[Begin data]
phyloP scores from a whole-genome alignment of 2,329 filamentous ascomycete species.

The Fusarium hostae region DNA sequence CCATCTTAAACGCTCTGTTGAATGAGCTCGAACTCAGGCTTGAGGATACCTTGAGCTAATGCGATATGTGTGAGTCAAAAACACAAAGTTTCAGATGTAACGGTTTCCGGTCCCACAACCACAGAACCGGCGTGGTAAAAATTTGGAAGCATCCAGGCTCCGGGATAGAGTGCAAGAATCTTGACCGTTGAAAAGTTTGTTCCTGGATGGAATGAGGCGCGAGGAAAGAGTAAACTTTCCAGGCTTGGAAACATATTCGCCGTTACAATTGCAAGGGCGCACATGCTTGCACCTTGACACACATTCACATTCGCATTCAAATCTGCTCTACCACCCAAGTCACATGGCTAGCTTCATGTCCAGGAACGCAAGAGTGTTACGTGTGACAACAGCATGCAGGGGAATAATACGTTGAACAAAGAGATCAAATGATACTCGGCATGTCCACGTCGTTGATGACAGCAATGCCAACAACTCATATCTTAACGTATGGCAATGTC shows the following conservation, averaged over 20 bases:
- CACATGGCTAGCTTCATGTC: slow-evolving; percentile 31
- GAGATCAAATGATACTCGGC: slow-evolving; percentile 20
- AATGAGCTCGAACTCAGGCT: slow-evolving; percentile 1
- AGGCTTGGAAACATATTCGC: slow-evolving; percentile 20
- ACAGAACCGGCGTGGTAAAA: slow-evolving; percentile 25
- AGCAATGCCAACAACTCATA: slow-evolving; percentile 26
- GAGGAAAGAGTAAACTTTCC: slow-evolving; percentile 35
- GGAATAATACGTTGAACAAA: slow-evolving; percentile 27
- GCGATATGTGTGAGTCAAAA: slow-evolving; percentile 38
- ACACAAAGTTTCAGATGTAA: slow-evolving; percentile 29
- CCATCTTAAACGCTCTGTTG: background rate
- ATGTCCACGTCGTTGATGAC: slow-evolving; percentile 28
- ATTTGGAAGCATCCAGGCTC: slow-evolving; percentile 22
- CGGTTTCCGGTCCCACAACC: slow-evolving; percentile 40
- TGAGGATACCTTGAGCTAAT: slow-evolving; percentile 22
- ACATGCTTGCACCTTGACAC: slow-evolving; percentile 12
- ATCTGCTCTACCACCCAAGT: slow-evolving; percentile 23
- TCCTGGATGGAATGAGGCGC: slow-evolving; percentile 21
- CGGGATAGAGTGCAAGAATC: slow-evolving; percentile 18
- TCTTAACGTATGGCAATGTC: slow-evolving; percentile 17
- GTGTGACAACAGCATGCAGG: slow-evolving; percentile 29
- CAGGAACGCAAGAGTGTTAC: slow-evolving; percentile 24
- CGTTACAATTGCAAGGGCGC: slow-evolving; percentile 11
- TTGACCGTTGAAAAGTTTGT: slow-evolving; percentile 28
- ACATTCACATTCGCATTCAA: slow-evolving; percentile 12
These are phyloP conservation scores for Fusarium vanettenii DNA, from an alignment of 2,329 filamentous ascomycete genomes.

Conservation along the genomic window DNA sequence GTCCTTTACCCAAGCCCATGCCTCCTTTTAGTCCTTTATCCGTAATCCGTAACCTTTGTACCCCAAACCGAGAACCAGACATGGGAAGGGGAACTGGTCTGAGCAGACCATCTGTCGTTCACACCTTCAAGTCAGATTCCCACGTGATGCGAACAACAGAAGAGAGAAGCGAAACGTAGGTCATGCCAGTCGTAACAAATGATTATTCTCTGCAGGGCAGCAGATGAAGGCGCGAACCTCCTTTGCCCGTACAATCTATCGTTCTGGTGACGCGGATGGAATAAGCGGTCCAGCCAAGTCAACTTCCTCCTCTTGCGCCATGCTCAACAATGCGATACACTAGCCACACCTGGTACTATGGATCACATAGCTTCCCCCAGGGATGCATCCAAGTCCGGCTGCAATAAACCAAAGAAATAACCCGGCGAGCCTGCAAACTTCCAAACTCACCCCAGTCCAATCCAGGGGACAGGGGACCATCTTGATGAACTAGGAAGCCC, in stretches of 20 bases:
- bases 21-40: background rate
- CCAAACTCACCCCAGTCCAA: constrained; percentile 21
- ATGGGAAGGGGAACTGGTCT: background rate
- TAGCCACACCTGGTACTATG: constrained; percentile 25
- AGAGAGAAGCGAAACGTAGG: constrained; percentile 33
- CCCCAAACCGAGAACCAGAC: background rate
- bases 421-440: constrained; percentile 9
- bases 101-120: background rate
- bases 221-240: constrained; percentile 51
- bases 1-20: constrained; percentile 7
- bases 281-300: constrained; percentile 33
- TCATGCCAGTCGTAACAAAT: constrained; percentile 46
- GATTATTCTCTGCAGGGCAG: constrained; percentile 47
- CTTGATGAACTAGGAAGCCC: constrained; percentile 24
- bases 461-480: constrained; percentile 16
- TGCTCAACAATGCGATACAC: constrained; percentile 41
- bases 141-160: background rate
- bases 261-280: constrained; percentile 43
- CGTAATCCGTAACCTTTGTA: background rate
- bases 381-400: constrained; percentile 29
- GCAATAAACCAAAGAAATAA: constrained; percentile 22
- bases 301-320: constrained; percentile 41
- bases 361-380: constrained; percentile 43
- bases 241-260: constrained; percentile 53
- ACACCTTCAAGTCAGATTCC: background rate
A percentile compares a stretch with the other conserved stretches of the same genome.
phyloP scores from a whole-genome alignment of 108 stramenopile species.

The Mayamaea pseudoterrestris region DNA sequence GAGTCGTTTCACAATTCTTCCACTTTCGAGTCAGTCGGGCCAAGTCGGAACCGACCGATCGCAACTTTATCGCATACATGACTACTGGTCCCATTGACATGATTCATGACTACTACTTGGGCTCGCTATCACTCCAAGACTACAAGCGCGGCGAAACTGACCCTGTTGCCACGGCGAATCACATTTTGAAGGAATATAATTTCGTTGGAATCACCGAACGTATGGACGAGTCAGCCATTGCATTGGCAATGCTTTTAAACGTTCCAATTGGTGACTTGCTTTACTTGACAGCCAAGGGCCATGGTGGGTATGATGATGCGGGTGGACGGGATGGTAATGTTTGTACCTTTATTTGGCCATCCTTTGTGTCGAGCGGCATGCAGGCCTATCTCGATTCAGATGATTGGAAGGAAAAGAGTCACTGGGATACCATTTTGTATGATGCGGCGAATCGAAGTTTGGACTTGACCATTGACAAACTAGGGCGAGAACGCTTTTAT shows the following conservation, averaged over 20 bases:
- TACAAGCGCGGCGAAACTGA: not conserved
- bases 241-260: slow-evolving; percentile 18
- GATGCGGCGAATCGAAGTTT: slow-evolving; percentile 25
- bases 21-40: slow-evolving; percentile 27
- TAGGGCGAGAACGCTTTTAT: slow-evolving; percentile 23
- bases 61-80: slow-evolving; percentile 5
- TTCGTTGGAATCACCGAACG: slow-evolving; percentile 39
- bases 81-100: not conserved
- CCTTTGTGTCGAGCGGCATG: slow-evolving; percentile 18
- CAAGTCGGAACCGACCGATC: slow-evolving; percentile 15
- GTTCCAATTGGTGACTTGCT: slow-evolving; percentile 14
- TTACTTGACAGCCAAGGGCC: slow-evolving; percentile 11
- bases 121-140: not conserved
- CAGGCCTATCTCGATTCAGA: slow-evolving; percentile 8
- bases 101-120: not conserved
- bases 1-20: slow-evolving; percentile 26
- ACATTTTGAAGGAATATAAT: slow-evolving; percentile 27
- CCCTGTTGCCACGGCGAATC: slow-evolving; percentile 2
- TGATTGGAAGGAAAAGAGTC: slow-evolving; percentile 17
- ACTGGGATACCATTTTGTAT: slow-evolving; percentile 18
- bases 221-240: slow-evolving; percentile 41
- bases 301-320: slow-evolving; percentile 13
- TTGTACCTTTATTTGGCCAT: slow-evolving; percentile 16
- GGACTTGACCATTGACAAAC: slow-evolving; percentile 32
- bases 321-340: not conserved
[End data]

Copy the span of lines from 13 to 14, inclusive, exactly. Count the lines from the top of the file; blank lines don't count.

- CCATCTTAAACGCTCTGTTG: background rate
- ATGTCCACGTCGTTGATGAC: slow-evolving; percentile 28